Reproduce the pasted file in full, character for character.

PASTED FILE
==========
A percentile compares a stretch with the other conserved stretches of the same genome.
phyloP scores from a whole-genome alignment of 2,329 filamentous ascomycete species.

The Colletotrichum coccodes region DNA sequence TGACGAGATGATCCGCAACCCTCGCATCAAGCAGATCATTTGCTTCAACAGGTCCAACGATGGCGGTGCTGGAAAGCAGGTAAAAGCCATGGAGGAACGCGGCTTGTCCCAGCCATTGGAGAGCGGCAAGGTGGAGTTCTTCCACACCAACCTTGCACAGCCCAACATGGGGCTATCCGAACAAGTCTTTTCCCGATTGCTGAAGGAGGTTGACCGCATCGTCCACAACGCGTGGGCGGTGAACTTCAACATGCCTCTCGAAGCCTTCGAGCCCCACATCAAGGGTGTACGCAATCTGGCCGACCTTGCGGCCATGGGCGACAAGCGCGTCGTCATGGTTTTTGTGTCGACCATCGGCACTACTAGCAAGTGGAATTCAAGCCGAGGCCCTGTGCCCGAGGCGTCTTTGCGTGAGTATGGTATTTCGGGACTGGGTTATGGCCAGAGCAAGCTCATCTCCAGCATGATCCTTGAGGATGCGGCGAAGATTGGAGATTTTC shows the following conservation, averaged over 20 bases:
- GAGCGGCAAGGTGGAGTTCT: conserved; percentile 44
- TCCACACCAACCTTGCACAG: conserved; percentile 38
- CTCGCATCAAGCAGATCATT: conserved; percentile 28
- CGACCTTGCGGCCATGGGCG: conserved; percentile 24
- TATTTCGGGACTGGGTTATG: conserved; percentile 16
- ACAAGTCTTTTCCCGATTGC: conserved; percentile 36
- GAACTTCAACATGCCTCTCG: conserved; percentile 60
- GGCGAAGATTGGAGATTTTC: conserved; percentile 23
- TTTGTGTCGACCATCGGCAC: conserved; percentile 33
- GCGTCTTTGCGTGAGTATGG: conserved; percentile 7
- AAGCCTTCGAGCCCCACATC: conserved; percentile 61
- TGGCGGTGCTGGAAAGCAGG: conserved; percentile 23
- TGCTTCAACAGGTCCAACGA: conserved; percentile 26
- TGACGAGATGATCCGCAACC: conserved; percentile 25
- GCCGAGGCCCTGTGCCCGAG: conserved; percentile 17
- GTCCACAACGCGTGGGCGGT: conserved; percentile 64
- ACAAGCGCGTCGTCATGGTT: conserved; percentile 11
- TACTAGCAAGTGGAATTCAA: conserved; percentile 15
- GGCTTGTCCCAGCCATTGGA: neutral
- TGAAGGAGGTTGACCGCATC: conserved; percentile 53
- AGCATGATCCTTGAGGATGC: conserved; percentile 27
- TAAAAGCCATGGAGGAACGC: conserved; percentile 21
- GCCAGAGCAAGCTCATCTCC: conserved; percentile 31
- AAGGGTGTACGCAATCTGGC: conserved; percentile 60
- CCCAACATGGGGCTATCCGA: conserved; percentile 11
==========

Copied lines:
A percentile compares a stretch with the other conserved stretches of the same genome.
phyloP scores from a whole-genome alignment of 2,329 filamentous ascomycete species.

The Colletotrichum coccodes region DNA sequence TGACGAGATGATCCGCAACCCTCGCATCAAGCAGATCATTTGCTTCAACAGGTCCAACGATGGCGGTGCTGGAAAGCAGGTAAAAGCCATGGAGGAACGCGGCTTGTCCCAGCCATTGGAGAGCGGCAAGGTGGAGTTCTTCCACACCAACCTTGCACAGCCCAACATGGGGCTATCCGAACAAGTCTTTTCCCGATTGCTGAAGGAGGTTGACCGCATCGTCCACAACGCGTGGGCGGTGAACTTCAACATGCCTCTCGAAGCCTTCGAGCCCCACATCAAGGGTGTACGCAATCTGGCCGACCTTGCGGCCATGGGCGACAAGCGCGTCGTCATGGTTTTTGTGTCGACCATCGGCACTACTAGCAAGTGGAATTCAAGCCGAGGCCCTGTGCCCGAGGCGTCTTTGCGTGAGTATGGTATTTCGGGACTGGGTTATGGCCAGAGCAAGCTCATCTCCAGCATGATCCTTGAGGATGCGGCGAAGATTGGAGATTTTC shows the following conservation, averaged over 20 bases:
- GAGCGGCAAGGTGGAGTTCT: conserved; percentile 44
- TCCACACCAACCTTGCACAG: conserved; percentile 38
- CTCGCATCAAGCAGATCATT: conserved; percentile 28
- CGACCTTGCGGCCATGGGCG: conserved; percentile 24
- TATTTCGGGACTGGGTTATG: conserved; percentile 16
- ACAAGTCTTTTCCCGATTGC: conserved; percentile 36
- GAACTTCAACATGCCTCTCG: conserved; percentile 60
- GGCGAAGATTGGAGATTTTC: conserved; percentile 23
- TTTGTGTCGACCATCGGCAC: conserved; percentile 33
- GCGTCTTTGCGTGAGTATGG: conserved; percentile 7
- AAGCCTTCGAGCCCCACATC: conserved; percentile 61
- TGGCGGTGCTGGAAAGCAGG: conserved; percentile 23
- TGCTTCAACAGGTCCAACGA: conserved; percentile 26
- TGACGAGATGATCCGCAACC: conserved; percentile 25
- GCCGAGGCCCTGTGCCCGAG: conserved; percentile 17
- GTCCACAACGCGTGGGCGGT: conserved; percentile 64
- ACAAGCGCGTCGTCATGGTT: conserved; percentile 11
- TACTAGCAAGTGGAATTCAA: conserved; percentile 15
- GGCTTGTCCCAGCCATTGGA: neutral
- TGAAGGAGGTTGACCGCATC: conserved; percentile 53
- AGCATGATCCTTGAGGATGC: conserved; percentile 27
- TAAAAGCCATGGAGGAACGC: conserved; percentile 21
- GCCAGAGCAAGCTCATCTCC: conserved; percentile 31
- AAGGGTGTACGCAATCTGGC: conserved; percentile 60
- CCCAACATGGGGCTATCCGA: conserved; percentile 11